There are three main causes for kombucha tasting like vinegar:
- Wrong Sugar
- Brewed Too Long
This article will run through these problems and how to deal with them for future brews so that you end up with the delicious homemade kombucha you worked hard for.
Another thing to remember – never throw out your kombucha because it is too vinegary! You will still need to use this for your next brew and if you use the right ratio of starter tea to sweet tea – the kombucha starter tea will not influence the taste of your next batch.
In our experience, the people who want to brew their own homemade kombucha often do so because they care about the quality of the ingredients and are not happy with the large commercial kombucha brands. For this reason – they will often use an organic, unprocessed sugar like rapadura, panela and muscovado on their first attempt.
These sugars have high vitamin and mineral contents (which is normally a good thing) – but for a SCOBY this means the fermentation process takes much more effort. Brown sugar is similar. The molasses that is added back to turn the sugar brown creates problems for the SCOBY. The end result of using unprocessed sugars or sugars with molasses is nearly guaranteed to be strong flavoured and sour – especially if you have brewed the kombucha for the recommended time of around two weeks.
At the opposite end of the spectrum is caster sugar which is probably the most highly refined form of sugar available. Caster sugar seems to end up producing a vinegary tasting kombucha because it is consumed very quickly by the SCOBY. If you leave a brew with caster sugar for the recommended amount of time nearly all of the sugar will have been converted into organic acids – leaving the taste strong and potentially unpleasant.
If you are choosing to use caster sugar – then closely monitor the taste after about a week of brewing to determine when it is ready based on your taste preferences.
The easiest way to ensure the sugar doesn’t influence the taste of your brew is to stick closely to these instructions (and also review this article).
Use either plain white sugar for the SCOBY to easily digest – or preferably use an organic cane sugar like this, so you will not have to worry about any heavy metal or chemical contamination like what can be found in normal white sugar. Organic cane sugar is not as rich in things that make unprocessed sugars difficult for the SCOBY to digest (producing the sour taste) – but without the nasty stuff making it the best of both worlds.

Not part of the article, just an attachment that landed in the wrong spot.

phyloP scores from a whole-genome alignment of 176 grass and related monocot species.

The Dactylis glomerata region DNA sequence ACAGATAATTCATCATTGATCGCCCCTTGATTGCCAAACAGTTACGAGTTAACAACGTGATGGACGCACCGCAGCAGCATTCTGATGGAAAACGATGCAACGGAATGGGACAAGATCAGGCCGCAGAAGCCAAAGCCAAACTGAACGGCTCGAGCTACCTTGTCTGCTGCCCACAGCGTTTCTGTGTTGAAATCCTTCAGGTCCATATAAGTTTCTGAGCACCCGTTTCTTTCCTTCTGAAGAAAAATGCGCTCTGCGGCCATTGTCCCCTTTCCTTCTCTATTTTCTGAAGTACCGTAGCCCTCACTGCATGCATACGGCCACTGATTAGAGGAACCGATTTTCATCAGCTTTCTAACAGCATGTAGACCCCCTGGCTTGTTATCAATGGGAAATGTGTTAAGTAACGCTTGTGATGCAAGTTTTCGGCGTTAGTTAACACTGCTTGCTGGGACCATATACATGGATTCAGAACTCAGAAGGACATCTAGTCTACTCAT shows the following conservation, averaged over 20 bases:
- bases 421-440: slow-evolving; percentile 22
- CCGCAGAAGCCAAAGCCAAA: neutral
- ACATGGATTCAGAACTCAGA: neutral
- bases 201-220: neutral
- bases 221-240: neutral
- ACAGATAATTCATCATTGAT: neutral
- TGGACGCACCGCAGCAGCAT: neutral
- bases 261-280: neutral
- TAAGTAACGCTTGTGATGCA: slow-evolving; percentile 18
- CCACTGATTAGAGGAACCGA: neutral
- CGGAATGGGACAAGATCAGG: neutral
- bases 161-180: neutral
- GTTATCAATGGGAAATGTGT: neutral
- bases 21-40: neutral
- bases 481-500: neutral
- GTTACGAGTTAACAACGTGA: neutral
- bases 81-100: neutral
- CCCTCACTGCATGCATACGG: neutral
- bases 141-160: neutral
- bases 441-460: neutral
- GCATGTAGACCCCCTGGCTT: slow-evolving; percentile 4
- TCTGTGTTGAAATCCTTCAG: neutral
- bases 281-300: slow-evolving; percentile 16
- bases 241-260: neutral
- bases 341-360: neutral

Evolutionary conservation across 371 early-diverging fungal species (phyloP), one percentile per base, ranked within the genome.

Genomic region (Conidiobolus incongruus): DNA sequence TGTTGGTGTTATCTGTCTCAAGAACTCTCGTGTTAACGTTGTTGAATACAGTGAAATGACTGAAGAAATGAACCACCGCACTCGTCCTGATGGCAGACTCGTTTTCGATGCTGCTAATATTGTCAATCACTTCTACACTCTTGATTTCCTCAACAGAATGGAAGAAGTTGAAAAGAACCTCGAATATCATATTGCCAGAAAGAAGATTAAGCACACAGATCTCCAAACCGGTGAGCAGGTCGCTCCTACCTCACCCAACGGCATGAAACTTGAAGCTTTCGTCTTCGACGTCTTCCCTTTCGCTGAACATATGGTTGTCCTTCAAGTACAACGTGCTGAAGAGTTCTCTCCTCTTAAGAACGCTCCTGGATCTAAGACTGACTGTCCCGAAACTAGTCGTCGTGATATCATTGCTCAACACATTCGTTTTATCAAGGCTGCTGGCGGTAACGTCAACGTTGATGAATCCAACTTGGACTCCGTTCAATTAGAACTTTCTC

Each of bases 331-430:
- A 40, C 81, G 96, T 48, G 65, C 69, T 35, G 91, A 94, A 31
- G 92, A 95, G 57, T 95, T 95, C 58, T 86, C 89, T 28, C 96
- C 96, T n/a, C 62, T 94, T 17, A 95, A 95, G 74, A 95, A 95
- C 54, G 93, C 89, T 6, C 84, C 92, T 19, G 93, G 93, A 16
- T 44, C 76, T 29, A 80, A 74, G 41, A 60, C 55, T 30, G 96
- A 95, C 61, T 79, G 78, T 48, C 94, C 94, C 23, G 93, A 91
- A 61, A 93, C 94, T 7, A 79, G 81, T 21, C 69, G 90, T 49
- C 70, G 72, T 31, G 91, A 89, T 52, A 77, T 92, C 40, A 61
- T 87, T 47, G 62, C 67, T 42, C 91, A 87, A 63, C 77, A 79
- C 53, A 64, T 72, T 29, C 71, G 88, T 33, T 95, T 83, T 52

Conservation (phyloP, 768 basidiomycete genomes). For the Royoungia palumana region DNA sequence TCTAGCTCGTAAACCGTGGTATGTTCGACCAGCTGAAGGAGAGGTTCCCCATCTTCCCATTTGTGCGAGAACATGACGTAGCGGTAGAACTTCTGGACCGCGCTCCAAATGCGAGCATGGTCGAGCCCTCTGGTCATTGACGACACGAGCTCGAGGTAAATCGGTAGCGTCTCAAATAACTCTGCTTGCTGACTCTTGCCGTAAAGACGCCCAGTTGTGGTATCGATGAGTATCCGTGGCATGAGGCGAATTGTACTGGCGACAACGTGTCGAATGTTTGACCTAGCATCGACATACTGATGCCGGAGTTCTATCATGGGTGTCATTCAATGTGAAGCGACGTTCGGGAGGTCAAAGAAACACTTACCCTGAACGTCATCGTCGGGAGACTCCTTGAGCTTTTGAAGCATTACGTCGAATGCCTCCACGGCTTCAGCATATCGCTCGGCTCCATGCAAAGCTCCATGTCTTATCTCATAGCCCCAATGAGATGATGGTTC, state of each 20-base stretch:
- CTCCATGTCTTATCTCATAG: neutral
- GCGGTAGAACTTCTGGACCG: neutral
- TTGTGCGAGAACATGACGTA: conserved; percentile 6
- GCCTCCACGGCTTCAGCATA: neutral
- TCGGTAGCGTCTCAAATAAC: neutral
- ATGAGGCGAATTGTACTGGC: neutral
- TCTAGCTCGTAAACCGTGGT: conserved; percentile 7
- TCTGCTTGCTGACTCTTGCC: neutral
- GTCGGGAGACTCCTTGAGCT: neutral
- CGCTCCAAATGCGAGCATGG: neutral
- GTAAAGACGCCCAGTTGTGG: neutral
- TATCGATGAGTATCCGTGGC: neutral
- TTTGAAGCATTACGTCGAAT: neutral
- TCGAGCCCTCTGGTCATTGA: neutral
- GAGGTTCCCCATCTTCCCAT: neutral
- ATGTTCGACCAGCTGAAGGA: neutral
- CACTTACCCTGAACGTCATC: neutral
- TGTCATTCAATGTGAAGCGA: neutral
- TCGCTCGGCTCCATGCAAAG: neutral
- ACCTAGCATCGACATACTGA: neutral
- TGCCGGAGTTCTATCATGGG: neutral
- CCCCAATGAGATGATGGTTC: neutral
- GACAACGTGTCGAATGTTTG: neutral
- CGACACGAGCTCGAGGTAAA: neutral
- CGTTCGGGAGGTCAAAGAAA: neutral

The bacteria and yeast strains that convert sweet tea into kombucha operate best at a temperature range of 20-25°C. If temperatures are too cold – the microbes in the culture will become dormant and little to no fermentation will happen. If temperatures are too hot – the fermentation process will go into overdrive, making the kombucha mature faster and end up with a sour, vinegar-like taste.
In the kombucha world – a fast brew is normally not a good brew.
Keep your kombucha out of the anywhere exposed to sunlight and make sure the temperature range stays as constant as possible.
Use brewing thermometers like these and keep a record of the temperature a couple of times a day. Once you have a few days worth of data you will have a good understanding of the temperatures in your chosen brewing location.
If the average temperatures are too hot – move your brew to a cooler part of the house. Once you get the temperatures right your brew will ferment at the right pace – resulting in a better taste. If your house is hot, then perhaps start tasting your brew sooner and expect it to finish brewing after about 10 days.
Brewed Too Long
At the Homemade Kombucha Co. we like our kombucha brewed usually between 13-16 days depending on the temperature. In our opinion this produces a bold flavour with a slight sweetness and by brewing for this much time most of the sugar has been used up by the SCOBY.
Brewing a decent tasting kombucha is a pretty straightforward process if you are following our instructions and have an understanding of the important factors in the brewing process. Brewing a great kombucha requires a bit more finesse, and as this article has explained if your kombucha tastes like vinegar then there are a couple of variables that are likely to be causing the issue.
By being conscious of the type of sugar and the temperature you are doing a lot to minimise having a vinegary kombucha. The final thing you can easily control is the time before you harvest your brew for drinking. This isn’t an exact science so treat our advice as a guideline – and remember that the ideal brew time is closely related to the temperature.
Get your sugar choice right and make sure your brew space is in the ideal temperature range. Once those variables are under control, keep a close eye on your brew from about 7 days. Start tasting regularly until you find your sweet spot – this is likely to be somewhere between 8 and 16 days depending on how strong your sweet tooth is!